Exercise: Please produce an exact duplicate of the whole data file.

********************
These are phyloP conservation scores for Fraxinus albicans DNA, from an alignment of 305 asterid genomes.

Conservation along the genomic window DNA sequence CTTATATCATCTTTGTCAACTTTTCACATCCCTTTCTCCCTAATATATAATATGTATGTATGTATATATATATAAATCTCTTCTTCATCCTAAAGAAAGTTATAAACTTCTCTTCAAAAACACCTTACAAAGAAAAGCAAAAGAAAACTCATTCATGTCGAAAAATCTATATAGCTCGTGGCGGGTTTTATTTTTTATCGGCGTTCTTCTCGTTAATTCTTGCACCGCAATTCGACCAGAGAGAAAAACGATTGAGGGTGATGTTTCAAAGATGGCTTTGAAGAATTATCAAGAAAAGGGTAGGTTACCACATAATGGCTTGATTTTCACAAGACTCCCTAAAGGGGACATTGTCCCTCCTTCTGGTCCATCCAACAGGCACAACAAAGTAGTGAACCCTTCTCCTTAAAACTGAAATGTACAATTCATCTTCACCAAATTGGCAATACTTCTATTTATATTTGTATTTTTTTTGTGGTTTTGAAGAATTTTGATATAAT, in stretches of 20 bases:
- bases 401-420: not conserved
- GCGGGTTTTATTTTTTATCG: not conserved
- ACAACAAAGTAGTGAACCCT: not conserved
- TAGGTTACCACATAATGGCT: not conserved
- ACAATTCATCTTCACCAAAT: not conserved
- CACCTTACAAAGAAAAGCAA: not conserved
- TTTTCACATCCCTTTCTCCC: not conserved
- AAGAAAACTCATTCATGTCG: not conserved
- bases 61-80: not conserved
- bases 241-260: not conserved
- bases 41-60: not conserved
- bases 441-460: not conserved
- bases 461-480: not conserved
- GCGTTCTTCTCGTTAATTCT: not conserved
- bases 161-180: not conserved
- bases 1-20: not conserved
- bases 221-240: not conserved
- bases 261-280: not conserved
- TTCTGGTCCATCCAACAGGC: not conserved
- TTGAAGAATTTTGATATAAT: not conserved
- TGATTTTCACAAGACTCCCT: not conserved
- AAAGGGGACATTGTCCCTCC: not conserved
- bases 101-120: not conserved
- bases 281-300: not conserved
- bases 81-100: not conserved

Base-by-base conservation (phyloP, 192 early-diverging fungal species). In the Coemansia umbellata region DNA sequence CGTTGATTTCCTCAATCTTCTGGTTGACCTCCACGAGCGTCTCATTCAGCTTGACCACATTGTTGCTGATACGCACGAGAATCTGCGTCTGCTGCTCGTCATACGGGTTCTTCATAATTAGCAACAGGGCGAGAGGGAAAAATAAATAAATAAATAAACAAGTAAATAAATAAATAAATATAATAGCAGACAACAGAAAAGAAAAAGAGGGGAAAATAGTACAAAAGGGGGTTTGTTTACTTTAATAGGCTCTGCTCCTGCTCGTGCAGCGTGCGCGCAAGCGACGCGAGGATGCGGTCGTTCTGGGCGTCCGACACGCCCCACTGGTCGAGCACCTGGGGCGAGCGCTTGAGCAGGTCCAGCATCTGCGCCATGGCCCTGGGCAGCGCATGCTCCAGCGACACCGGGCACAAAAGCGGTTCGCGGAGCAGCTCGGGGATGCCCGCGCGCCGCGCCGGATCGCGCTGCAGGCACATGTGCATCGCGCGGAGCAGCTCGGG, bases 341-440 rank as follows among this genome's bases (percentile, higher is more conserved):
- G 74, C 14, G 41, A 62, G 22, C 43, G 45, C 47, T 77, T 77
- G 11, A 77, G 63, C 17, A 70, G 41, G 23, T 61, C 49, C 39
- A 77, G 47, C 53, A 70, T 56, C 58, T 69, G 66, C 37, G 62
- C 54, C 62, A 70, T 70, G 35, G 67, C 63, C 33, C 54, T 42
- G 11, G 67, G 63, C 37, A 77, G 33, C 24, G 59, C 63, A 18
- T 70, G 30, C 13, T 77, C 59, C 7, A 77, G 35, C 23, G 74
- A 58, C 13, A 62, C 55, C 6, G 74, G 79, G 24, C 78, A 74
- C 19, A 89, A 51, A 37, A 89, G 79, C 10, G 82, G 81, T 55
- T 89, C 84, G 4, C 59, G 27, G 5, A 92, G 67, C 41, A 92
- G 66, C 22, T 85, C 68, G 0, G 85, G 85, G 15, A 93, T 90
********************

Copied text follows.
These are phyloP conservation scores for Fraxinus albicans DNA, from an alignment of 305 asterid genomes.

Conservation along the genomic window DNA sequence CTTATATCATCTTTGTCAACTTTTCACATCCCTTTCTCCCTAATATATAATATGTATGTATGTATATATATATAAATCTCTTCTTCATCCTAAAGAAAGTTATAAACTTCTCTTCAAAAACACCTTACAAAGAAAAGCAAAAGAAAACTCATTCATGTCGAAAAATCTATATAGCTCGTGGCGGGTTTTATTTTTTATCGGCGTTCTTCTCGTTAATTCTTGCACCGCAATTCGACCAGAGAGAAAAACGATTGAGGGTGATGTTTCAAAGATGGCTTTGAAGAATTATCAAGAAAAGGGTAGGTTACCACATAATGGCTTGATTTTCACAAGACTCCCTAAAGGGGACATTGTCCCTCCTTCTGGTCCATCCAACAGGCACAACAAAGTAGTGAACCCTTCTCCTTAAAACTGAAATGTACAATTCATCTTCACCAAATTGGCAATACTTCTATTTATATTTGTATTTTTTTTGTGGTTTTGAAGAATTTTGATATAAT, in stretches of 20 bases:
- bases 401-420: not conserved
- GCGGGTTTTATTTTTTATCG: not conserved
- ACAACAAAGTAGTGAACCCT: not conserved
- TAGGTTACCACATAATGGCT: not conserved
- ACAATTCATCTTCACCAAAT: not conserved
- CACCTTACAAAGAAAAGCAA: not conserved
- TTTTCACATCCCTTTCTCCC: not conserved
- AAGAAAACTCATTCATGTCG: not conserved
- bases 61-80: not conserved
- bases 241-260: not conserved
- bases 41-60: not conserved
- bases 441-460: not conserved
- bases 461-480: not conserved
- GCGTTCTTCTCGTTAATTCT: not conserved
- bases 161-180: not conserved
- bases 1-20: not conserved
- bases 221-240: not conserved
- bases 261-280: not conserved
- TTCTGGTCCATCCAACAGGC: not conserved
- TTGAAGAATTTTGATATAAT: not conserved
- TGATTTTCACAAGACTCCCT: not conserved
- AAAGGGGACATTGTCCCTCC: not conserved
- bases 101-120: not conserved
- bases 281-300: not conserved
- bases 81-100: not conserved

Base-by-base conservation (phyloP, 192 early-diverging fungal species). In the Coemansia umbellata region DNA sequence CGTTGATTTCCTCAATCTTCTGGTTGACCTCCACGAGCGTCTCATTCAGCTTGACCACATTGTTGCTGATACGCACGAGAATCTGCGTCTGCTGCTCGTCATACGGGTTCTTCATAATTAGCAACAGGGCGAGAGGGAAAAATAAATAAATAAATAAACAAGTAAATAAATAAATAAATATAATAGCAGACAACAGAAAAGAAAAAGAGGGGAAAATAGTACAAAAGGGGGTTTGTTTACTTTAATAGGCTCTGCTCCTGCTCGTGCAGCGTGCGCGCAAGCGACGCGAGGATGCGGTCGTTCTGGGCGTCCGACACGCCCCACTGGTCGAGCACCTGGGGCGAGCGCTTGAGCAGGTCCAGCATCTGCGCCATGGCCCTGGGCAGCGCATGCTCCAGCGACACCGGGCACAAAAGCGGTTCGCGGAGCAGCTCGGGGATGCCCGCGCGCCGCGCCGGATCGCGCTGCAGGCACATGTGCATCGCGCGGAGCAGCTCGGG, bases 341-440 rank as follows among this genome's bases (percentile, higher is more conserved):
- G 74, C 14, G 41, A 62, G 22, C 43, G 45, C 47, T 77, T 77
- G 11, A 77, G 63, C 17, A 70, G 41, G 23, T 61, C 49, C 39
- A 77, G 47, C 53, A 70, T 56, C 58, T 69, G 66, C 37, G 62
- C 54, C 62, A 70, T 70, G 35, G 67, C 63, C 33, C 54, T 42
- G 11, G 67, G 63, C 37, A 77, G 33, C 24, G 59, C 63, A 18
- T 70, G 30, C 13, T 77, C 59, C 7, A 77, G 35, C 23, G 74
- A 58, C 13, A 62, C 55, C 6, G 74, G 79, G 24, C 78, A 74
- C 19, A 89, A 51, A 37, A 89, G 79, C 10, G 82, G 81, T 55
- T 89, C 84, G 4, C 59, G 27, G 5, A 92, G 67, C 41, A 92
- G 66, C 22, T 85, C 68, G 0, G 85, G 85, G 15, A 93, T 90